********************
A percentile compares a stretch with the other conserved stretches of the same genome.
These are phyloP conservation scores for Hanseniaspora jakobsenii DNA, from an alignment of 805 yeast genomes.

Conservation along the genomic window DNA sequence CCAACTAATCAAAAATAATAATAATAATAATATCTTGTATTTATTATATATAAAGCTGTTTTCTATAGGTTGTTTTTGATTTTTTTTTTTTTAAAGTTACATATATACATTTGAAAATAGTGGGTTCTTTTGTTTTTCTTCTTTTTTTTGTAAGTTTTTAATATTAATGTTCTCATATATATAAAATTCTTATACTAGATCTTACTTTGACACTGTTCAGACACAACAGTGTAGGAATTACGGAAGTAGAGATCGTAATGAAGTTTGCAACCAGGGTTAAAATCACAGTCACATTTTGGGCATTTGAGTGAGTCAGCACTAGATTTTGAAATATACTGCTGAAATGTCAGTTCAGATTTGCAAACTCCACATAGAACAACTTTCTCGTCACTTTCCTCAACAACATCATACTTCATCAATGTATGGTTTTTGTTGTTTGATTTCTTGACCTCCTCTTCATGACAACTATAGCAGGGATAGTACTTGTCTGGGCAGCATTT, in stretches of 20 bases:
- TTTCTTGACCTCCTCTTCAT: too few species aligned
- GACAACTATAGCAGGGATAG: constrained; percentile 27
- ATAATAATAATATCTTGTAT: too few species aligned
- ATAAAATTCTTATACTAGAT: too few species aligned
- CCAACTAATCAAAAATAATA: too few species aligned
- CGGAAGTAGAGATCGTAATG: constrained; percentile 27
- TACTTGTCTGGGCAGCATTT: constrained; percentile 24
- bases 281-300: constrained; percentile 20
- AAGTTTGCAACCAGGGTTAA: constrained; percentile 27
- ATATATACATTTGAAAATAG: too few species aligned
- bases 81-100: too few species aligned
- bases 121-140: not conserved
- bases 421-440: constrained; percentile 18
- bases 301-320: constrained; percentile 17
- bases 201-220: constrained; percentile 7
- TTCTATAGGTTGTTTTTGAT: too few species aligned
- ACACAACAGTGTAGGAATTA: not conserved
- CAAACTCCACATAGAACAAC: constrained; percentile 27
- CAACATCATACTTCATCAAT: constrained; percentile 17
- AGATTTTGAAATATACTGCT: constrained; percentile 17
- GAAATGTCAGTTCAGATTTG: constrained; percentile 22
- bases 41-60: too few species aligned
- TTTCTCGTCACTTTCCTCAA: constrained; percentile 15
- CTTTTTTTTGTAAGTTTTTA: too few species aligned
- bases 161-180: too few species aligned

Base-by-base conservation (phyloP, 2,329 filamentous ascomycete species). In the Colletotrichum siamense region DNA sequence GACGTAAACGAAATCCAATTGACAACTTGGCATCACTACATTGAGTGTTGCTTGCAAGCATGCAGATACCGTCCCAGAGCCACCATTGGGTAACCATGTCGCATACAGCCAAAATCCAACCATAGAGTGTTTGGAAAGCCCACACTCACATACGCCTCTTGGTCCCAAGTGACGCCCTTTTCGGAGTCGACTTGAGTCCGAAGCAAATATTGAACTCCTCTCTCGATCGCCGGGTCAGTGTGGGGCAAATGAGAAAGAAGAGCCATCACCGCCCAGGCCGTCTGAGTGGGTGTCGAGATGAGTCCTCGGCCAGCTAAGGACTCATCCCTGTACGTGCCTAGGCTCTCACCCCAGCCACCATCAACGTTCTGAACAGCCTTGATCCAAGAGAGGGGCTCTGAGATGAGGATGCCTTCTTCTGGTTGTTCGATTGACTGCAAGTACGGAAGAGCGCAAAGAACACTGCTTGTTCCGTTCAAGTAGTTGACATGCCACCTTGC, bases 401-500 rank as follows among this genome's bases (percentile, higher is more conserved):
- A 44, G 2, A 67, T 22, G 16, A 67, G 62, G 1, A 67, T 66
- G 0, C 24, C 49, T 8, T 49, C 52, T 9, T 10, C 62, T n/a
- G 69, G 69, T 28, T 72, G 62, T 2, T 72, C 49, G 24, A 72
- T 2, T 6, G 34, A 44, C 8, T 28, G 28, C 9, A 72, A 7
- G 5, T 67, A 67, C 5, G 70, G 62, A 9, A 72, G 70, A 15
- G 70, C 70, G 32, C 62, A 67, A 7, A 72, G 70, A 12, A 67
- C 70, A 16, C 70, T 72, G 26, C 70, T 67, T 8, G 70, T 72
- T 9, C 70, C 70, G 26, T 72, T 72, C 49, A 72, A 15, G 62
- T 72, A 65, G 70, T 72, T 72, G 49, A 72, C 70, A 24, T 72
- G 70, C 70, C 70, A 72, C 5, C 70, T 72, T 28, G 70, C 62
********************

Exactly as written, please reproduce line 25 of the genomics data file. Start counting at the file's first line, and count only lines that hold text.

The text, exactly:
- bases 41-60: too few species aligned